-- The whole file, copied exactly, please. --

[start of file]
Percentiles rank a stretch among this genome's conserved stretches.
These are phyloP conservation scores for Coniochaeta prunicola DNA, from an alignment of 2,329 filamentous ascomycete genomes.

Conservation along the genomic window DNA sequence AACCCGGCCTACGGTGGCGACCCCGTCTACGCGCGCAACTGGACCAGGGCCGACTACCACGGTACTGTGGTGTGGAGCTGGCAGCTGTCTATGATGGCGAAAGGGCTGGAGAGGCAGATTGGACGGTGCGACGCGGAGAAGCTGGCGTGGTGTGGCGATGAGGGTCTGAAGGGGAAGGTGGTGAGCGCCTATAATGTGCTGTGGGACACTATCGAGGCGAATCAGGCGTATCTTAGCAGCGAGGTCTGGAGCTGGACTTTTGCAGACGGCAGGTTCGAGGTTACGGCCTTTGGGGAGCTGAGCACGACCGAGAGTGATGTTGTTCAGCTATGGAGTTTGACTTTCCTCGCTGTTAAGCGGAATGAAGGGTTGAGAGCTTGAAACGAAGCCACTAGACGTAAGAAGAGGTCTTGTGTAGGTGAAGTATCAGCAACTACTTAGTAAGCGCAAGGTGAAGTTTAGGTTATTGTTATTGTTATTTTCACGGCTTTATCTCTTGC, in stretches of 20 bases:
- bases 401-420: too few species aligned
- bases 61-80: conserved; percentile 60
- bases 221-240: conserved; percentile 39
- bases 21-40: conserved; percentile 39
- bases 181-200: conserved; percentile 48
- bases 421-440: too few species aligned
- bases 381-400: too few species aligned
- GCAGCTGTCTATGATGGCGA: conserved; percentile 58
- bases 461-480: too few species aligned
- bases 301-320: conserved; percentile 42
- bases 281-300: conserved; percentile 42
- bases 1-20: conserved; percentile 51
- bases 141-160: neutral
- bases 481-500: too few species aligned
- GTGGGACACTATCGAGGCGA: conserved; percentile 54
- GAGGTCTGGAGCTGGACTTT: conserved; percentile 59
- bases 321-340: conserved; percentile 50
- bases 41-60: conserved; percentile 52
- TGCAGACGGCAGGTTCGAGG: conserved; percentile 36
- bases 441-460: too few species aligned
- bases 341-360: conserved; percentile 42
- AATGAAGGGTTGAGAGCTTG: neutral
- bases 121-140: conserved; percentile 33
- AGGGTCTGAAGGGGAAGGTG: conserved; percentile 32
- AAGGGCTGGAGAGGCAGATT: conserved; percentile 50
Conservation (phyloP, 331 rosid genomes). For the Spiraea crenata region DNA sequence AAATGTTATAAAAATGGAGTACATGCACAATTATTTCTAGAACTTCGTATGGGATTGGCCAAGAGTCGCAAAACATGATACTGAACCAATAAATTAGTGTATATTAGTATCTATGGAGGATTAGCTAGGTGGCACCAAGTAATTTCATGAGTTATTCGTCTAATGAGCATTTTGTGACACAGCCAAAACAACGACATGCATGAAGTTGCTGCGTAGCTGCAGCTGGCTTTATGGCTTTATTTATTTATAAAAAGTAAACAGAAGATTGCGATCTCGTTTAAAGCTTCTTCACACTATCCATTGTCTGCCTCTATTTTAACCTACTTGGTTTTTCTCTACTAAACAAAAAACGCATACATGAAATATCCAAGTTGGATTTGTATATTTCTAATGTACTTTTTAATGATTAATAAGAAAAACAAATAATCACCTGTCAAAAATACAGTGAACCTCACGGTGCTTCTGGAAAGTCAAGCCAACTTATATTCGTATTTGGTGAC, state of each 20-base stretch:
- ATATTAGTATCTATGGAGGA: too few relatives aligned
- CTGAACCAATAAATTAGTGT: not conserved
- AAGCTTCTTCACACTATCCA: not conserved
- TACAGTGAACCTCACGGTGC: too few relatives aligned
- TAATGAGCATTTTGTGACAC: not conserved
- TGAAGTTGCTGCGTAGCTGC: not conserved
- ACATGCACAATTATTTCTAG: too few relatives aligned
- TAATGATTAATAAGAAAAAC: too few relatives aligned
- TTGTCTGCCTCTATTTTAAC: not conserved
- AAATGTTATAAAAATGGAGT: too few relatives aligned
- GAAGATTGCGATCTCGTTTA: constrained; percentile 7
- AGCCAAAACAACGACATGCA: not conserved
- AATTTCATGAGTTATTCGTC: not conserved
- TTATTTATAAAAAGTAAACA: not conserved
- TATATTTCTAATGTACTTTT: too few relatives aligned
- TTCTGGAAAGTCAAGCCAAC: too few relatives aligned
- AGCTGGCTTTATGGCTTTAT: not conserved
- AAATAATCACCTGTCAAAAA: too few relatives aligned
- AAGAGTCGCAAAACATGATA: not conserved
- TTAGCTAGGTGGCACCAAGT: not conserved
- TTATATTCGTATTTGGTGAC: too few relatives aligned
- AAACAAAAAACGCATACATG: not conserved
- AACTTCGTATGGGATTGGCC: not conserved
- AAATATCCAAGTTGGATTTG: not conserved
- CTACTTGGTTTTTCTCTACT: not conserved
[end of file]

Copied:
Percentiles rank a stretch among this genome's conserved stretches.
These are phyloP conservation scores for Coniochaeta prunicola DNA, from an alignment of 2,329 filamentous ascomycete genomes.

Conservation along the genomic window DNA sequence AACCCGGCCTACGGTGGCGACCCCGTCTACGCGCGCAACTGGACCAGGGCCGACTACCACGGTACTGTGGTGTGGAGCTGGCAGCTGTCTATGATGGCGAAAGGGCTGGAGAGGCAGATTGGACGGTGCGACGCGGAGAAGCTGGCGTGGTGTGGCGATGAGGGTCTGAAGGGGAAGGTGGTGAGCGCCTATAATGTGCTGTGGGACACTATCGAGGCGAATCAGGCGTATCTTAGCAGCGAGGTCTGGAGCTGGACTTTTGCAGACGGCAGGTTCGAGGTTACGGCCTTTGGGGAGCTGAGCACGACCGAGAGTGATGTTGTTCAGCTATGGAGTTTGACTTTCCTCGCTGTTAAGCGGAATGAAGGGTTGAGAGCTTGAAACGAAGCCACTAGACGTAAGAAGAGGTCTTGTGTAGGTGAAGTATCAGCAACTACTTAGTAAGCGCAAGGTGAAGTTTAGGTTATTGTTATTGTTATTTTCACGGCTTTATCTCTTGC, in stretches of 20 bases:
- bases 401-420: too few species aligned
- bases 61-80: conserved; percentile 60
- bases 221-240: conserved; percentile 39
- bases 21-40: conserved; percentile 39
- bases 181-200: conserved; percentile 48
- bases 421-440: too few species aligned
- bases 381-400: too few species aligned
- GCAGCTGTCTATGATGGCGA: conserved; percentile 58
- bases 461-480: too few species aligned
- bases 301-320: conserved; percentile 42
- bases 281-300: conserved; percentile 42
- bases 1-20: conserved; percentile 51
- bases 141-160: neutral
- bases 481-500: too few species aligned
- GTGGGACACTATCGAGGCGA: conserved; percentile 54
- GAGGTCTGGAGCTGGACTTT: conserved; percentile 59
- bases 321-340: conserved; percentile 50
- bases 41-60: conserved; percentile 52
- TGCAGACGGCAGGTTCGAGG: conserved; percentile 36
- bases 441-460: too few species aligned
- bases 341-360: conserved; percentile 42
- AATGAAGGGTTGAGAGCTTG: neutral
- bases 121-140: conserved; percentile 33
- AGGGTCTGAAGGGGAAGGTG: conserved; percentile 32
- AAGGGCTGGAGAGGCAGATT: conserved; percentile 50
Conservation (phyloP, 331 rosid genomes). For the Spiraea crenata region DNA sequence AAATGTTATAAAAATGGAGTACATGCACAATTATTTCTAGAACTTCGTATGGGATTGGCCAAGAGTCGCAAAACATGATACTGAACCAATAAATTAGTGTATATTAGTATCTATGGAGGATTAGCTAGGTGGCACCAAGTAATTTCATGAGTTATTCGTCTAATGAGCATTTTGTGACACAGCCAAAACAACGACATGCATGAAGTTGCTGCGTAGCTGCAGCTGGCTTTATGGCTTTATTTATTTATAAAAAGTAAACAGAAGATTGCGATCTCGTTTAAAGCTTCTTCACACTATCCATTGTCTGCCTCTATTTTAACCTACTTGGTTTTTCTCTACTAAACAAAAAACGCATACATGAAATATCCAAGTTGGATTTGTATATTTCTAATGTACTTTTTAATGATTAATAAGAAAAACAAATAATCACCTGTCAAAAATACAGTGAACCTCACGGTGCTTCTGGAAAGTCAAGCCAACTTATATTCGTATTTGGTGAC, state of each 20-base stretch:
- ATATTAGTATCTATGGAGGA: too few relatives aligned
- CTGAACCAATAAATTAGTGT: not conserved
- AAGCTTCTTCACACTATCCA: not conserved
- TACAGTGAACCTCACGGTGC: too few relatives aligned
- TAATGAGCATTTTGTGACAC: not conserved
- TGAAGTTGCTGCGTAGCTGC: not conserved
- ACATGCACAATTATTTCTAG: too few relatives aligned
- TAATGATTAATAAGAAAAAC: too few relatives aligned
- TTGTCTGCCTCTATTTTAAC: not conserved
- AAATGTTATAAAAATGGAGT: too few relatives aligned
- GAAGATTGCGATCTCGTTTA: constrained; percentile 7
- AGCCAAAACAACGACATGCA: not conserved
- AATTTCATGAGTTATTCGTC: not conserved
- TTATTTATAAAAAGTAAACA: not conserved
- TATATTTCTAATGTACTTTT: too few relatives aligned
- TTCTGGAAAGTCAAGCCAAC: too few relatives aligned
- AGCTGGCTTTATGGCTTTAT: not conserved
- AAATAATCACCTGTCAAAAA: too few relatives aligned
- AAGAGTCGCAAAACATGATA: not conserved
- TTAGCTAGGTGGCACCAAGT: not conserved
- TTATATTCGTATTTGGTGAC: too few relatives aligned
- AAACAAAAAACGCATACATG: not conserved
- AACTTCGTATGGGATTGGCC: not conserved
- AAATATCCAAGTTGGATTTG: not conserved
- CTACTTGGTTTTTCTCTACT: not conserved